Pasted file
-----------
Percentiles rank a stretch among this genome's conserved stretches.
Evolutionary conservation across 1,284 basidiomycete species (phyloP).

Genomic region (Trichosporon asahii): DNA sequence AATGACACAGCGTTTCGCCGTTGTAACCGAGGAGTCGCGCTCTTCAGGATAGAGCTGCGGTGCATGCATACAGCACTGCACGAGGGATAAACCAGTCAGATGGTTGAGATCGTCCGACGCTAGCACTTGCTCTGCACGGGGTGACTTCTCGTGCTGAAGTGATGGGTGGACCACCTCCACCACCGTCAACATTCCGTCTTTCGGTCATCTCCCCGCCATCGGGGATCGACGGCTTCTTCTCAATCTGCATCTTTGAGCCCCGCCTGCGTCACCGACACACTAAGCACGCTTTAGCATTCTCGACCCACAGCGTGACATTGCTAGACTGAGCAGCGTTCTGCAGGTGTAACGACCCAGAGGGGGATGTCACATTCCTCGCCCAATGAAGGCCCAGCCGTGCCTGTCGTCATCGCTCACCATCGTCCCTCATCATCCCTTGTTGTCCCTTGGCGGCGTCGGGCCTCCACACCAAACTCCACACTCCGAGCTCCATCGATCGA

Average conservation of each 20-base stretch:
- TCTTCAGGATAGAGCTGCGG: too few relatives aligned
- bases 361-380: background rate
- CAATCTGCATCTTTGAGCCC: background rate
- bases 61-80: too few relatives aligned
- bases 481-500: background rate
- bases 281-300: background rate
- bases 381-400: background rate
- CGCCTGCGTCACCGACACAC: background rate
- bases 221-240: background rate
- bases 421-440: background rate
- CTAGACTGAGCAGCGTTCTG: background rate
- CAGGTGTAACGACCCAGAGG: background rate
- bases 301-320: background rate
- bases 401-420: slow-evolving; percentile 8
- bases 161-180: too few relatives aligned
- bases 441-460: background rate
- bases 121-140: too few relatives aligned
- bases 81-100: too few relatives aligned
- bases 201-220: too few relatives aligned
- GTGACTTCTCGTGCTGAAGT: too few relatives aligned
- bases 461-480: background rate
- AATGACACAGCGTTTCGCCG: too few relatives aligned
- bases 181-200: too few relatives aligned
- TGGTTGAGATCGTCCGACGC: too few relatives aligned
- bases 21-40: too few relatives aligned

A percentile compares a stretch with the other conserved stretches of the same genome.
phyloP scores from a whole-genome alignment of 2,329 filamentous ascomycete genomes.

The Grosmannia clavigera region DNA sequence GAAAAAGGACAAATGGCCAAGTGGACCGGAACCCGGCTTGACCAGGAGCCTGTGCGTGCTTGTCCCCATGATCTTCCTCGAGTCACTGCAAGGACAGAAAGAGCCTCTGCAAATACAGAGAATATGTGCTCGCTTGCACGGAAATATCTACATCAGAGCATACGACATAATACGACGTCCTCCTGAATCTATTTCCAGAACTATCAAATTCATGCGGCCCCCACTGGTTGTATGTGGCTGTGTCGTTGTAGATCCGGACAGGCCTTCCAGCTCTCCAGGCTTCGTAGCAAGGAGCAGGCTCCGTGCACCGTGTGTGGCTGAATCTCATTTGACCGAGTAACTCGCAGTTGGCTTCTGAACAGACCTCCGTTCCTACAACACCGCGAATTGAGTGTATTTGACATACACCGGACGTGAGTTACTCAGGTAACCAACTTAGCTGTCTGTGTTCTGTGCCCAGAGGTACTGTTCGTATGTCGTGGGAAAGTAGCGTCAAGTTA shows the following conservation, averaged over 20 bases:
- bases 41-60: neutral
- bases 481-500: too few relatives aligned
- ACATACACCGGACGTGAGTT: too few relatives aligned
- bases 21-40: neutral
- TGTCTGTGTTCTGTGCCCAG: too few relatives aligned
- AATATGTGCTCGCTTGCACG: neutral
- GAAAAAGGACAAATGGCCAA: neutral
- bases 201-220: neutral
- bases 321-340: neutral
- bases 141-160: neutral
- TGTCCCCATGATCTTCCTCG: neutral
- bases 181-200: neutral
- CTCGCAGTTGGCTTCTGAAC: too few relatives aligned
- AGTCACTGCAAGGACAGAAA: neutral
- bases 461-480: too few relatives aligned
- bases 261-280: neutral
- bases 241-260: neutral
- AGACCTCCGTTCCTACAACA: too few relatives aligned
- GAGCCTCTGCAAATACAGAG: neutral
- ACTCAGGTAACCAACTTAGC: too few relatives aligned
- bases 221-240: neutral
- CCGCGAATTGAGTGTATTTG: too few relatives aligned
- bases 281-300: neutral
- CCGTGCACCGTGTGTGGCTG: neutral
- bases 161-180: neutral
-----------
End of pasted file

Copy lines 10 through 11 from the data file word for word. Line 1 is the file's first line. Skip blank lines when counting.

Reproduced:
- bases 281-300: background rate
- bases 381-400: background rate